Third, the district court found the reasons given for Plaintiffs' mistake to be disingenuous. Plaintiffs asserted in their original and Amended Complaint that Johnathan Jones had “filed the necessary documents with the Clark County Probate Court to be appointed as the special administrator of THE ESTATE OF ANTHONY JONES.” However, after the motion for summary judgment was filed, it was clear that Johnathan Jones had not in fact filed the necessary documents to complete this process. Nevertheless, in Plaintiffs briefs to the district court, they continually insisted that their original assertion was accurate. Also important, Plaintiffs never explained to the district court why they had to add the Estate of Anthony Jones as a plaintiff if Johnathan Jones had filed all the necessary documents to have legal standing to bring the Fourth Amendment claims.
In sum, it was not an abuse of discretion for the district court to conclude that Plaintiffs' mistake was not understandable when it was based on an unfounded interpretation of the law and an inaccurate account of the facts.
Even assuming that Plaintiffs had made an “understandable mistake,” the district court did not abuse its discretion in dismissing the Fourth Amendment claims. The district court gave Plaintiffs ample time to substitute the real party in interest, as Rule 17(a)(3) requires. Rule 17 requires district courts to give plaintiffs “a reasonable time” to substitute the real party “after an objection” has been made. Defendants first objected that the real party in interest had not been named in their motion for summary judgment, filed on November 8, 2013. And yet, Plaintiffs did not seek to amend their complaint to name Johnathan Jones in his capacity as special administrator of Decedent's estate until November 11, 2014—after the district court granted Defendants' motion for summary judgment on November 6, 2014. Thus, Plaintiffs had a year to substitute the real party in interest after an objection was made. The plain language of Rule 17 does not require district courts to give plaintiffs “a reasonable time” to substitute the real party in interest after the court has notified them that the real party in interest has not been named (as the majority suggests). Thus, the district court did not commit legal error (and did not abuse its discretion) in dismissing the Fourth Amendment claims after giving Plaintiffs a year after the objection was made to substitute the real party in interest.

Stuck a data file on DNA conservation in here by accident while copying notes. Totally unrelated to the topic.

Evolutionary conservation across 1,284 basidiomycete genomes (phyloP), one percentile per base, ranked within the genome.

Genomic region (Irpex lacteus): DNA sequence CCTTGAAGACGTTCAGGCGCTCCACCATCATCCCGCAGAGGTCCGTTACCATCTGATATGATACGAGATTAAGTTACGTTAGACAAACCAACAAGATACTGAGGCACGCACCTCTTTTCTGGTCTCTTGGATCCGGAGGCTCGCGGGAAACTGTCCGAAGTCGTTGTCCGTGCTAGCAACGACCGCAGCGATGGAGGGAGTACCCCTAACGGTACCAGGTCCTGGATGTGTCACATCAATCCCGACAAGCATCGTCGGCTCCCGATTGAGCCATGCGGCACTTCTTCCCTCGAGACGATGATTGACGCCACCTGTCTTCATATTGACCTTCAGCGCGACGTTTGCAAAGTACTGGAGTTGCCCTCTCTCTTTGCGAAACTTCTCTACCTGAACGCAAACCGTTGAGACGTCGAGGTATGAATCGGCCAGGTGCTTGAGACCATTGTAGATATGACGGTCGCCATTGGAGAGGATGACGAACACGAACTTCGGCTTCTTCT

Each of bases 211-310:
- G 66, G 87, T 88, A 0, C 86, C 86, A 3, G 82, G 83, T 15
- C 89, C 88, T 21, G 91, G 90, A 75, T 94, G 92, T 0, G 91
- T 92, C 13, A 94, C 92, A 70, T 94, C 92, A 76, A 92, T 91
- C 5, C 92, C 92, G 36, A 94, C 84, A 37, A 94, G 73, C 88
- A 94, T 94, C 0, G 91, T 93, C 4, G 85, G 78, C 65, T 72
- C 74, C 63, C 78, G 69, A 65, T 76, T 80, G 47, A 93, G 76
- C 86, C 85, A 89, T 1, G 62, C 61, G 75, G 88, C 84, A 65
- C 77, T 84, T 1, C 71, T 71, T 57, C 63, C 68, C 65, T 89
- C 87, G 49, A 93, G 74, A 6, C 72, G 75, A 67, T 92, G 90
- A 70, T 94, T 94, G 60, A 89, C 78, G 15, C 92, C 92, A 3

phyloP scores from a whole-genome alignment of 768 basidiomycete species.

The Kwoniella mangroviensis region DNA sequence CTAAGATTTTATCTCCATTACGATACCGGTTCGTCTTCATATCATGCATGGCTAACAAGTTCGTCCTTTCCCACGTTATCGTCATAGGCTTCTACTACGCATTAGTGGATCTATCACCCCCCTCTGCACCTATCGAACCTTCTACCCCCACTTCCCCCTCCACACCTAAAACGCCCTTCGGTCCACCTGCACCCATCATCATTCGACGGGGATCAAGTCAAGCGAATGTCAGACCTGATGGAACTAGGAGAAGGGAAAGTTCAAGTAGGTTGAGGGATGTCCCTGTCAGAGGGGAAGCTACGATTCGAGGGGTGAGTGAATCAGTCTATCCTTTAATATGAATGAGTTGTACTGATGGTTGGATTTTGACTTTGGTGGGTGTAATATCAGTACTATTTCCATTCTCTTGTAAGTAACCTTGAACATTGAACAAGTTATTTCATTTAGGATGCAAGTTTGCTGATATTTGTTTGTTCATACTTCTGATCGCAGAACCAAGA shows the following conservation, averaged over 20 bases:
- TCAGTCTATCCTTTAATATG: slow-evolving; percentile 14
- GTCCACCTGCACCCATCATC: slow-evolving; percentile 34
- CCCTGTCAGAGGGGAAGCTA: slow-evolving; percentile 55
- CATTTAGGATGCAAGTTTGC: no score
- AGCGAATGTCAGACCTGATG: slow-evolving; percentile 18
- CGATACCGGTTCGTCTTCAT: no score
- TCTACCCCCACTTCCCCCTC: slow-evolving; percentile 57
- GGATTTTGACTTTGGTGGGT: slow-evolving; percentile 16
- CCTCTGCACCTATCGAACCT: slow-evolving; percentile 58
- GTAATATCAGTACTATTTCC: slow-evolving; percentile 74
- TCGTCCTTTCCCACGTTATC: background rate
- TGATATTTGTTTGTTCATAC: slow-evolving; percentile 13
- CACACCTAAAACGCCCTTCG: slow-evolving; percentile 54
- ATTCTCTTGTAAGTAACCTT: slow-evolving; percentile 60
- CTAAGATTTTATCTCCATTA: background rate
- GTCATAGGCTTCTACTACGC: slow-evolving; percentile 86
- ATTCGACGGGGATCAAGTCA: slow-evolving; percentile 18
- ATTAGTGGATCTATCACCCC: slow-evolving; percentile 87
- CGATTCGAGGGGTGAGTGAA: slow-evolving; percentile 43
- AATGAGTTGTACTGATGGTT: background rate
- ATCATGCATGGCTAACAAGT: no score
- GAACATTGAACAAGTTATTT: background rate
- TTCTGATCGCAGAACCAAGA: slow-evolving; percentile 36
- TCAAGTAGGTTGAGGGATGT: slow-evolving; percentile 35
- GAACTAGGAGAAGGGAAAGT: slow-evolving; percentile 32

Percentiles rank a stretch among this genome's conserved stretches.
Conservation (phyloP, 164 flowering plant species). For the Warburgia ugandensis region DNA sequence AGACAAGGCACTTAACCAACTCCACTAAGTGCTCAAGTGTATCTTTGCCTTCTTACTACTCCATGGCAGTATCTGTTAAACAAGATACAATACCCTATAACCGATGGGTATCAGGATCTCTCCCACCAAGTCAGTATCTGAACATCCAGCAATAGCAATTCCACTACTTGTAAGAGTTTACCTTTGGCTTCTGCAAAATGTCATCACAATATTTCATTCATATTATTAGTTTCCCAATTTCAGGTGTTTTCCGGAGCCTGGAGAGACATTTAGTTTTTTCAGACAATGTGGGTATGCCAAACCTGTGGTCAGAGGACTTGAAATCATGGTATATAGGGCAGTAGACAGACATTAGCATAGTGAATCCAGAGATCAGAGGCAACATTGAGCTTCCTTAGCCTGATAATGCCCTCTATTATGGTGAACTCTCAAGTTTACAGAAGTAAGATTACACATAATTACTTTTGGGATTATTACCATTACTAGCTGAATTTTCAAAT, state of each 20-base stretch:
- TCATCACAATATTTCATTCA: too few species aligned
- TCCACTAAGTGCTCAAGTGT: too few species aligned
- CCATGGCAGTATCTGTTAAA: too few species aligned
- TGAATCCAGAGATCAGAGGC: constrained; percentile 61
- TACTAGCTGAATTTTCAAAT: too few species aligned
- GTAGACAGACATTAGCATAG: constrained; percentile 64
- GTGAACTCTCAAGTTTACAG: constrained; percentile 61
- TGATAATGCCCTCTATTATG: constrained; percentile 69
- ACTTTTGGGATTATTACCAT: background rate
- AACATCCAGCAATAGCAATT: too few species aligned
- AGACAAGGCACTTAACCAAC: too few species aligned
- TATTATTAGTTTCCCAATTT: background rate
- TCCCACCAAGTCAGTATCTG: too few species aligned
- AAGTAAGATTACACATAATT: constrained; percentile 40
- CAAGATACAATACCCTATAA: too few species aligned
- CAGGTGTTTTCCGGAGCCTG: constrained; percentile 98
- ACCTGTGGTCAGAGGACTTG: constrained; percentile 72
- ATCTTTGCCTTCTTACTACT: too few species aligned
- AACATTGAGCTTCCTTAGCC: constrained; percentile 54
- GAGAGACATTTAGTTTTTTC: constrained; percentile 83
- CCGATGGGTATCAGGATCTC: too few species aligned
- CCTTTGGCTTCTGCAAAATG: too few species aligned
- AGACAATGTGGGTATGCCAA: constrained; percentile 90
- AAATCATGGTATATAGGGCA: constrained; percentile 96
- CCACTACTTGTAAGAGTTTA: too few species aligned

Moreover, Plaintiffs' actions show they were on notice that they had not named the proper party. Just ten days after Defendants objected (on November 18, 2013), Plaintiffs filed (in Nevada state court) the ex parte order naming Johnathan Jones as special administrator of decedent's estate, which had been signed (but not filed) seven months earlier—on April 9, 2013. This filing finally gave legal effect to the order. See Rust v. Clark Cty. Sch. Dist., 103 Nev. 686, 747 P.2d 1380, 1382 (1987). Thus, on November 18, 2013, Johnathan Jones gained the proper legal status to bring the Fourth Amendment claims. However, Plaintiffs never sought to amend the complaint to name the real party in interest until November 11, 2014, even though (1) Johnathan Jones gained the proper legal status a year earlier, and (2) Plaintiffs had previously acknowledged in their brief to the district court that Nevada Revised Statute section 41.100(3) extends the right to bring a survival action to the official representatives of an individual's estate. Thus, Plaintiffs were given more than a reasonable amount of time to substitute the real party in interest after they became aware that Johnathan Jones did not have the proper status to assert the Fourth Amendment claims. Accordingly, the district court did not commit an error of law (and did not otherwise abuse its discretion) in concluding that Rule 17(a)(3) did not prevent the district court from dismissing the Fourth Amendment claims.
Finally, the district court cannot have abused its discretion in failing to grant relief that was never requested. Plaintiffs have never argued to the district court that Rule 17(a)(3) required the district court to allow them to name Johnathan Jones, as administrator of Anthony Jones's estate, as a party. Even after the district court granted Defendants' motion for summary judgment, Plaintiffs still did not ever assert a Rule 17 defense; instead, they filed a Rule 15 motion and asserted that “justice requires leave to amend.” Thus, Plaintiffs have never even attempted to articulate to the district court why their mistake in not naming the proper party in interest was “understandable.”
I agree that it is best to decide cases on the merits and I agree that, absent this unreasonable mistake in failing to name the proper party, this case should proceed to trial. However, the majority here ignores the standard of review in reversing the district court's Rule 17 decision. Instead, it reverses the district court on an argument never made by anyone but it.
For all of these reasons, I would affirm the district court's decision to dismiss the Fourth Amendment claims pursuant to Rule 17.